Which Dogs are more Prone to Pancreatitis

My Chi-Chi is a Yorkshire terrier and although I was aware that he was one of the main breeds that suffered from pancreatitis it was still shocking when he fell ill.

While there is no definitive reason for a pet that gets pancreatitis there are some breed and lifestyle characteristics that seem to increase the chances of your pup falling ill.

If you are thinking of getting a dog and want to know which seem to be more susceptible to the illness then continue reading.

1. These breeds seem to be more susceptible

Although all dogs can fall ill with pancreatitis, there are some breeds that seem to be more susceptible than others. So there may be a genetic predisposition. Here is a shortlist of the main breeds affected by pancreatitis

  1. Miniature Schnauzer
  2. Miniature poodle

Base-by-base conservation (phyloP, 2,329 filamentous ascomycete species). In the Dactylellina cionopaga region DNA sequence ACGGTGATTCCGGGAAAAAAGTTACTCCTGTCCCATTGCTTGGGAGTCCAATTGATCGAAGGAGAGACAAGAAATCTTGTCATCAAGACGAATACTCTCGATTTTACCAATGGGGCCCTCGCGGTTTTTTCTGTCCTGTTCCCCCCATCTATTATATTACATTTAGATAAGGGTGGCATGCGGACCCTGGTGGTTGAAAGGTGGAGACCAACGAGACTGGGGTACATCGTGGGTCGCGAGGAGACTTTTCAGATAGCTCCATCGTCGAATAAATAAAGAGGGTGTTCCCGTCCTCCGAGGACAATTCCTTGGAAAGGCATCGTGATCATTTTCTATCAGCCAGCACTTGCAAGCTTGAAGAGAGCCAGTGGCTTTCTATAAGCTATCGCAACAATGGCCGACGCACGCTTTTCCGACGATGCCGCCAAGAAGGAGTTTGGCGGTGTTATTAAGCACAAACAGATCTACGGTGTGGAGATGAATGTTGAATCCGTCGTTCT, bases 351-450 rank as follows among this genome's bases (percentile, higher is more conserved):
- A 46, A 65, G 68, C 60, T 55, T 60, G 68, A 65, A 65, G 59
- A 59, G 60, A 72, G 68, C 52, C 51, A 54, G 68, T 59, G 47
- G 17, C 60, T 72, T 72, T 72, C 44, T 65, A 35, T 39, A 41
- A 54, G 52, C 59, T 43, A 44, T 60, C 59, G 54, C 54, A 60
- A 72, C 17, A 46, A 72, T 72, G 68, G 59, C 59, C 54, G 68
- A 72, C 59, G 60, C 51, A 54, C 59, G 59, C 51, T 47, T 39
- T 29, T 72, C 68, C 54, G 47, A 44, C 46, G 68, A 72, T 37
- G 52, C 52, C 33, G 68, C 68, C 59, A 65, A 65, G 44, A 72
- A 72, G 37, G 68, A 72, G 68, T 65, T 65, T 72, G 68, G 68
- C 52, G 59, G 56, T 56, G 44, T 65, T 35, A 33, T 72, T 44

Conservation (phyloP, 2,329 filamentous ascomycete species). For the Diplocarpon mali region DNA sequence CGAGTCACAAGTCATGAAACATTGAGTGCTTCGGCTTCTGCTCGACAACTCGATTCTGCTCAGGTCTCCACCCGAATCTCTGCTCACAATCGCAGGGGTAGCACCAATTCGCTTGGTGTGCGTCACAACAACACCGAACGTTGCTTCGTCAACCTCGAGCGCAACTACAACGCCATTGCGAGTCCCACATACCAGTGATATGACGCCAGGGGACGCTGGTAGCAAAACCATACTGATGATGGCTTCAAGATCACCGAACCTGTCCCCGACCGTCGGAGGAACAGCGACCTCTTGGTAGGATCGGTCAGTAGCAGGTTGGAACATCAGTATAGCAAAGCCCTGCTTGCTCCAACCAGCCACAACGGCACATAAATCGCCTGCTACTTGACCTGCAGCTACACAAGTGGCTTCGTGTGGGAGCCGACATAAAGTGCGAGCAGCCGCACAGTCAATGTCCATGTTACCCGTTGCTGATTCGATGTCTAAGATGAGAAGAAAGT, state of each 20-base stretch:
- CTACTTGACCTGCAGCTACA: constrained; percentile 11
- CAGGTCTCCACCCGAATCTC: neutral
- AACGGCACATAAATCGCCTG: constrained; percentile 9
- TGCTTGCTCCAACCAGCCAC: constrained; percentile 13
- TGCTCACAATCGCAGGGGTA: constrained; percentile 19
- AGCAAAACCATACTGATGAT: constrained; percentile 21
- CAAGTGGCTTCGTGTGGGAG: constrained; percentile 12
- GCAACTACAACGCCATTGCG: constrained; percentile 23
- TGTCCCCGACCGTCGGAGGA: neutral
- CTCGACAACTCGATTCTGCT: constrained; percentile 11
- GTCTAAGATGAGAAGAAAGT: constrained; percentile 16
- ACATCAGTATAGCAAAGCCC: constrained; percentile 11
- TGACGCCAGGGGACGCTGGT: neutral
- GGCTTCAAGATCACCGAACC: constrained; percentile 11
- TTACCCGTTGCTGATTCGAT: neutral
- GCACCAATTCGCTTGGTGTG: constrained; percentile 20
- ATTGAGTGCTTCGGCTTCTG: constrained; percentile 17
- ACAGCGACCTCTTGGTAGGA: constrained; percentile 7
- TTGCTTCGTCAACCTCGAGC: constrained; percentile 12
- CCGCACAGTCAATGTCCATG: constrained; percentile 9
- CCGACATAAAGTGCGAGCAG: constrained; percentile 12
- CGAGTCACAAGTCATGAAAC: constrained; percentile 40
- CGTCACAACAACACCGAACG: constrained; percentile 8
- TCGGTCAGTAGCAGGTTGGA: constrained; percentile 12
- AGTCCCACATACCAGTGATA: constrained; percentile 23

3. Cocker Spaniel
  4. Yorkshire terrier
  5. Boxers
  6. Collies

2. Overweight Dogs seem to get pancreatitis more

Dogs that are overweight seem to fall prey to pancreatitis more than others, of course, this could be due to the fact that many times they are being fed diets outside of what would be considered quality food for pets. If your pup is obese it is time to cut the fat, literally! Refrain from table food and after consulting your vet develop a diet that seems to work for your household.

3. Older and middle-aged pets fall ill with pancreatitis more easily

Older and middle-aged pets seem to suffer from the disease more than younger pets. My Chi-Chi had his initial bout when he was about five years old, which in dog years could be considered middle-aged

4. Female dogs

It is unknown as to why female dogs may suffer from the disease more than males.

5. Dogs that suffer from other diseases

This is especially true of dogs that suffer from diseases where long-term medication is given. Some diseases include:

  • Diabetes
  • Epilepsy
  • Hypothyroidism
  • Certain bacterial or viral infections
  • Gastrointestinal tract disease
  • Hyperadrenocorticism

It’s always best to research your breed of dog to determine some of the possible genetic or predisposed diseases that they could possibly suffer from. While you may never need to use the information (and hopefully you won’t) it’s always best to be on the look out. I hope this helps!